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Boy.Brother.Friend, issue 1
Damson Idris wears Yohji Yamamoto SS20Photography Alexander Ingham Brooke, fashion KK Obi

Boy.Brother.Friend is the new mag exploring diverse realities

Founder and creative director KK Obi and editorial director Emmanuel Balogun offer a glimpse inside issue 1

In 2017, in partnership with LNCC and Nataal, London-based stylist KK Obi concepted and published a limited edition zine called Boy.Brother.Friend. “The title came from a literal moment in my life where I was able to take portraits of and celebrate all the amazing people around me,” he explains. “Some of whom were friends, some of them are like brothers to me, with whom I have shared a lot and have shaped and inspired me in a lot of ways.” It was a heartfelt ode to a community which had accepted him and now held him tight for ten years. “As I grow and evolve, these same people are there guiding me and others towards the future,” he adds. Last week, Obi, alongside editorial director Emmanuel Balogun, took this sentiment further with the launch of issue 1 of Boy.Brother.Friend, the bi-annual print magazine.

Described as a space which “seeks to examine fashion, contemporary art, and theory through the guise of the male experience”, the mag itself is a chunky 200-page-plus journey, complete with three covers. Its features are guided by the overarching theme of ‘Discipline’, which unravels across five chapters; ‘Control’, ‘Community’, ‘Environment’, ‘Family’ and ‘Post-Visibility’. Inside readers will find interviews with Peckham-born actor Damson Idris and designer Kenneth Ize, fashion shoots by Hendrik Schneider, photoshoots from Campbell Addy and Mohamed Bourouissa, a look into the archives of sex activist and artist Ajamu X, poetry from Olusegun Romeo Ogun, and explorations of issues such as mental health and toxic behaviour. As a nod to its original incarnation, the issue’s final chapter, ‘Family’, rounds out with a visual portfolio celebrating young creatives. Alongside the digital publication, Obi and Balogun have launched Boy.Brother.Friend’s website, which will showcase a selection of artist commissions.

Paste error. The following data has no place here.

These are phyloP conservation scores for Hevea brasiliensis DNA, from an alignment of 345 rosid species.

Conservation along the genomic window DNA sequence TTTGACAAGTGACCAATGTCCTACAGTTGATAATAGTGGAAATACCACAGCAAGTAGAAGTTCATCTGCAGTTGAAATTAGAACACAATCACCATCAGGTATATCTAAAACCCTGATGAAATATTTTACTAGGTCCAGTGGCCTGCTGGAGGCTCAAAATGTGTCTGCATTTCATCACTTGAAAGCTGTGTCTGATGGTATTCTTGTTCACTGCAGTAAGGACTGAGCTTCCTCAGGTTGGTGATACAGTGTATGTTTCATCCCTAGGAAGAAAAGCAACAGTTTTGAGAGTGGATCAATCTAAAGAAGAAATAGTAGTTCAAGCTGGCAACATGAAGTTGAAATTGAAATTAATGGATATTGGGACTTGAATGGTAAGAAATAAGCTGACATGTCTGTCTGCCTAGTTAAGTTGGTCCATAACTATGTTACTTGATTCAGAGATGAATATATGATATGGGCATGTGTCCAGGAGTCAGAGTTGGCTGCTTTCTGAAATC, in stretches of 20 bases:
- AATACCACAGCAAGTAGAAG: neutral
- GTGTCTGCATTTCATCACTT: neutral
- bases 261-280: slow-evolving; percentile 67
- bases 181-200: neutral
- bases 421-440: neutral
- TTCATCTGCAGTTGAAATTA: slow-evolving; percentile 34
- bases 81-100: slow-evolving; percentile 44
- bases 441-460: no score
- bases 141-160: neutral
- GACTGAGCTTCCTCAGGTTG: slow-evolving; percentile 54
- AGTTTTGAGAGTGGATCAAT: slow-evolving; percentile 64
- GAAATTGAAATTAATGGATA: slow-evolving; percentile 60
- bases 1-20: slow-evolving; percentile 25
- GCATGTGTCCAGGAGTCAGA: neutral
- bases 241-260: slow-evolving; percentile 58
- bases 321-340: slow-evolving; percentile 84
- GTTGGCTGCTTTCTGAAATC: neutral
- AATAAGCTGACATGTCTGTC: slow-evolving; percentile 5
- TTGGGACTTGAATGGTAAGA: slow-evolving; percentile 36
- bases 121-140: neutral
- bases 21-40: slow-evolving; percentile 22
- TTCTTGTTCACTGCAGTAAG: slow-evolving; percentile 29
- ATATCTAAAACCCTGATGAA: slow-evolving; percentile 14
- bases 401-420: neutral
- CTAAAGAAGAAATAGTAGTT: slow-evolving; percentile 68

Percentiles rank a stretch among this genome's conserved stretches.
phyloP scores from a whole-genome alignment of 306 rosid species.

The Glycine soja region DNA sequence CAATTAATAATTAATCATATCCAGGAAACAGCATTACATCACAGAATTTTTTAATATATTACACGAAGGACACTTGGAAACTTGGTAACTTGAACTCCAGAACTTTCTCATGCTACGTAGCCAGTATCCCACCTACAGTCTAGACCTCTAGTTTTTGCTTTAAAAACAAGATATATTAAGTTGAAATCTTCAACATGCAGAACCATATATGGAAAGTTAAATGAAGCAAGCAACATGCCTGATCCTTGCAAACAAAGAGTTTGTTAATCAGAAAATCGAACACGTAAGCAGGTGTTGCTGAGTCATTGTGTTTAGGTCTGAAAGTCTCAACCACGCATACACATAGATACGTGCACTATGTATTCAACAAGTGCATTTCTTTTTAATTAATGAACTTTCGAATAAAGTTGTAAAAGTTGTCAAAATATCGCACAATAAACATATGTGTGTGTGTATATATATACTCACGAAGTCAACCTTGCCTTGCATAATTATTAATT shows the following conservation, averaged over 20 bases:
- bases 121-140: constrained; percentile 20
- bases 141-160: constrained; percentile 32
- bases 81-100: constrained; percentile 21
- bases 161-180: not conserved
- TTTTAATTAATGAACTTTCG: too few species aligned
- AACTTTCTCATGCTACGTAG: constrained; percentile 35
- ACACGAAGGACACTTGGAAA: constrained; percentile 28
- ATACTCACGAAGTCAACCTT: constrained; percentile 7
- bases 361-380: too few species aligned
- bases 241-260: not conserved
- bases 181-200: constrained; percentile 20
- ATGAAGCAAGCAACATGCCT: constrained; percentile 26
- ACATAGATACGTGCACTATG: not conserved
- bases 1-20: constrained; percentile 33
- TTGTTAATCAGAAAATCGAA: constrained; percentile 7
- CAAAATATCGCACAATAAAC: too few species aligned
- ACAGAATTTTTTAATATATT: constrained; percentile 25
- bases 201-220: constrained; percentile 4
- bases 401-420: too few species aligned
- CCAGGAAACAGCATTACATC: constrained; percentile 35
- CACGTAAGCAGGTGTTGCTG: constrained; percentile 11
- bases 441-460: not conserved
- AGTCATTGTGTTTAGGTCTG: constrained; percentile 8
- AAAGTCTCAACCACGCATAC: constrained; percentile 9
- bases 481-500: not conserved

“We wanted to celebrate those that are not often seen in mainstream arenas but whose craft influence it, and those whose practices stand for what we believe to be something meaningful,” Obi says. “It’s important for myself and the publication’s contributors to write ourselves into history. Documenting ourselves, each other and the driving forces behind our work in a physical format is key.”

Below, Obi and Balogun speak on what readers can expect from Boy.Brother.Friend’s new era.

“It’s important for myself and the publication’s contributors to write ourselves into history” – KK Obi

It feels like you’ve laid the foundations of issue 1 with heart and community. How did you go about selecting who to include in this issue?